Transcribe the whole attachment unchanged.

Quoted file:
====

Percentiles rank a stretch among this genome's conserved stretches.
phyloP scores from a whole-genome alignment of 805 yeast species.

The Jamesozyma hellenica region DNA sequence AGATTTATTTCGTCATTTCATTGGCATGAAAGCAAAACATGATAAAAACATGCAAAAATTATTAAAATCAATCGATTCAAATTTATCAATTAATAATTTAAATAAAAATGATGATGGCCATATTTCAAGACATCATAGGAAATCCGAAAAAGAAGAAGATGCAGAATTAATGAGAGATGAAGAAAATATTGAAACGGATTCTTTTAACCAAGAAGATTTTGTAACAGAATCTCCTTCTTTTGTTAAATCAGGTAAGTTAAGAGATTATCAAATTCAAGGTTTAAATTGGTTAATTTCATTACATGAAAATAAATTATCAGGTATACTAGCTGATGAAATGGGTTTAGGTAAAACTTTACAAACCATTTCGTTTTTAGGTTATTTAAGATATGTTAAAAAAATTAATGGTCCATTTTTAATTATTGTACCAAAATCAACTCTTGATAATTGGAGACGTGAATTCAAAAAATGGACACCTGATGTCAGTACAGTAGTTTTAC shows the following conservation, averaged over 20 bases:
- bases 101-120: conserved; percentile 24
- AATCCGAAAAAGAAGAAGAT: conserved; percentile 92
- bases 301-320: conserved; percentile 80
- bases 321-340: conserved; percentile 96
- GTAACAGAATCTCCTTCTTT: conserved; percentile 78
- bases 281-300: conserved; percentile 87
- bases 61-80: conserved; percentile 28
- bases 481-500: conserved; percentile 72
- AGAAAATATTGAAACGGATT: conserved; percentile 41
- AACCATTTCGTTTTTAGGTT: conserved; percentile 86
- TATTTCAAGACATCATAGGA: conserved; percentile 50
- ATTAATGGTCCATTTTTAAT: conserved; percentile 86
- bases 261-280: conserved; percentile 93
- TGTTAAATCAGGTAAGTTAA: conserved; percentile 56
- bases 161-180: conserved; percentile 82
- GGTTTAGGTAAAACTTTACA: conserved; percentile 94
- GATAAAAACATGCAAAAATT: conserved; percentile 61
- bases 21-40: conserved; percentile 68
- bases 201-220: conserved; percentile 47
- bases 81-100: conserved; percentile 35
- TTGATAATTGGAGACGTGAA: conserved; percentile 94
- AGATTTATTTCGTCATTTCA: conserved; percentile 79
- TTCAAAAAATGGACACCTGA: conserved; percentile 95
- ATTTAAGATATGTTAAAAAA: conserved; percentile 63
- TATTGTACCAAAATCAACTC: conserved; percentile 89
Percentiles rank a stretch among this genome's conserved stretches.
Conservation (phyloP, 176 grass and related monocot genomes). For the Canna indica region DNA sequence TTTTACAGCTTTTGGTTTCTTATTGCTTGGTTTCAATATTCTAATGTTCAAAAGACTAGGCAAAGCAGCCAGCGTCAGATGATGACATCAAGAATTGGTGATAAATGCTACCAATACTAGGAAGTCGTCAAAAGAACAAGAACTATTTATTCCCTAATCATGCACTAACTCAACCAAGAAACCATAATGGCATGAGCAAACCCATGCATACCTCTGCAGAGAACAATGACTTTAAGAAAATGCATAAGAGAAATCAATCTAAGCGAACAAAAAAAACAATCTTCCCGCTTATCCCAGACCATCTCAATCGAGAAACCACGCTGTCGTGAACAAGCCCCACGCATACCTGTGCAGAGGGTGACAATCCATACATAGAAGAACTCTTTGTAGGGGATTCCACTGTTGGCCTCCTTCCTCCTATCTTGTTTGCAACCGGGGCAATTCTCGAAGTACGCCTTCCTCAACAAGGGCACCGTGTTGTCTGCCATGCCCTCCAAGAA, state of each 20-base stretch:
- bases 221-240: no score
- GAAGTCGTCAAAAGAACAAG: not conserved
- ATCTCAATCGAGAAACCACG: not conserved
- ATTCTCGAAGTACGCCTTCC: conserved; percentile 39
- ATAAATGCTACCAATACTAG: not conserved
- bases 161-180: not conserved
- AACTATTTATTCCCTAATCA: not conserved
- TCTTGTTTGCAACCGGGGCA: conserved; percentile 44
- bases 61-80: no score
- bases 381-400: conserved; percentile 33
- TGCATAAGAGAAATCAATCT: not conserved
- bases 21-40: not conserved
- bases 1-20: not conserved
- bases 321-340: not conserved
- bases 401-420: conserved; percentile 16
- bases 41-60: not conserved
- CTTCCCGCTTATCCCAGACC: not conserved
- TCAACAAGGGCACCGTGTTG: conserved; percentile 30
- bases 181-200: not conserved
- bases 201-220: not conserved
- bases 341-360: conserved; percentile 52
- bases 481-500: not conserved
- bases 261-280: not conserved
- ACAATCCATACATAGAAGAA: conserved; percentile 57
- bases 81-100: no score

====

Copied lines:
Percentiles rank a stretch among this genome's conserved stretches.
phyloP scores from a whole-genome alignment of 805 yeast species.

The Jamesozyma hellenica region DNA sequence AGATTTATTTCGTCATTTCATTGGCATGAAAGCAAAACATGATAAAAACATGCAAAAATTATTAAAATCAATCGATTCAAATTTATCAATTAATAATTTAAATAAAAATGATGATGGCCATATTTCAAGACATCATAGGAAATCCGAAAAAGAAGAAGATGCAGAATTAATGAGAGATGAAGAAAATATTGAAACGGATTCTTTTAACCAAGAAGATTTTGTAACAGAATCTCCTTCTTTTGTTAAATCAGGTAAGTTAAGAGATTATCAAATTCAAGGTTTAAATTGGTTAATTTCATTACATGAAAATAAATTATCAGGTATACTAGCTGATGAAATGGGTTTAGGTAAAACTTTACAAACCATTTCGTTTTTAGGTTATTTAAGATATGTTAAAAAAATTAATGGTCCATTTTTAATTATTGTACCAAAATCAACTCTTGATAATTGGAGACGTGAATTCAAAAAATGGACACCTGATGTCAGTACAGTAGTTTTAC shows the following conservation, averaged over 20 bases:
- bases 101-120: conserved; percentile 24
- AATCCGAAAAAGAAGAAGAT: conserved; percentile 92
- bases 301-320: conserved; percentile 80
- bases 321-340: conserved; percentile 96
- GTAACAGAATCTCCTTCTTT: conserved; percentile 78
- bases 281-300: conserved; percentile 87
- bases 61-80: conserved; percentile 28
- bases 481-500: conserved; percentile 72
- AGAAAATATTGAAACGGATT: conserved; percentile 41
- AACCATTTCGTTTTTAGGTT: conserved; percentile 86
- TATTTCAAGACATCATAGGA: conserved; percentile 50
- ATTAATGGTCCATTTTTAAT: conserved; percentile 86
- bases 261-280: conserved; percentile 93
- TGTTAAATCAGGTAAGTTAA: conserved; percentile 56
- bases 161-180: conserved; percentile 82
- GGTTTAGGTAAAACTTTACA: conserved; percentile 94
- GATAAAAACATGCAAAAATT: conserved; percentile 61
- bases 21-40: conserved; percentile 68
- bases 201-220: conserved; percentile 47
- bases 81-100: conserved; percentile 35
- TTGATAATTGGAGACGTGAA: conserved; percentile 94
- AGATTTATTTCGTCATTTCA: conserved; percentile 79
- TTCAAAAAATGGACACCTGA: conserved; percentile 95
- ATTTAAGATATGTTAAAAAA: conserved; percentile 63
- TATTGTACCAAAATCAACTC: conserved; percentile 89
Percentiles rank a stretch among this genome's conserved stretches.
Conservation (phyloP, 176 grass and related monocot genomes). For the Canna indica region DNA sequence TTTTACAGCTTTTGGTTTCTTATTGCTTGGTTTCAATATTCTAATGTTCAAAAGACTAGGCAAAGCAGCCAGCGTCAGATGATGACATCAAGAATTGGTGATAAATGCTACCAATACTAGGAAGTCGTCAAAAGAACAAGAACTATTTATTCCCTAATCATGCACTAACTCAACCAAGAAACCATAATGGCATGAGCAAACCCATGCATACCTCTGCAGAGAACAATGACTTTAAGAAAATGCATAAGAGAAATCAATCTAAGCGAACAAAAAAAACAATCTTCCCGCTTATCCCAGACCATCTCAATCGAGAAACCACGCTGTCGTGAACAAGCCCCACGCATACCTGTGCAGAGGGTGACAATCCATACATAGAAGAACTCTTTGTAGGGGATTCCACTGTTGGCCTCCTTCCTCCTATCTTGTTTGCAACCGGGGCAATTCTCGAAGTACGCCTTCCTCAACAAGGGCACCGTGTTGTCTGCCATGCCCTCCAAGAA, state of each 20-base stretch:
- bases 221-240: no score
- GAAGTCGTCAAAAGAACAAG: not conserved
- ATCTCAATCGAGAAACCACG: not conserved
- ATTCTCGAAGTACGCCTTCC: conserved; percentile 39
- ATAAATGCTACCAATACTAG: not conserved
- bases 161-180: not conserved
- AACTATTTATTCCCTAATCA: not conserved
- TCTTGTTTGCAACCGGGGCA: conserved; percentile 44
- bases 61-80: no score
- bases 381-400: conserved; percentile 33
- TGCATAAGAGAAATCAATCT: not conserved
- bases 21-40: not conserved
- bases 1-20: not conserved
- bases 321-340: not conserved
- bases 401-420: conserved; percentile 16
- bases 41-60: not conserved
- CTTCCCGCTTATCCCAGACC: not conserved
- TCAACAAGGGCACCGTGTTG: conserved; percentile 30
- bases 181-200: not conserved
- bases 201-220: not conserved
- bases 341-360: conserved; percentile 52
- bases 481-500: not conserved
- bases 261-280: not conserved
- ACAATCCATACATAGAAGAA: conserved; percentile 57
- bases 81-100: no score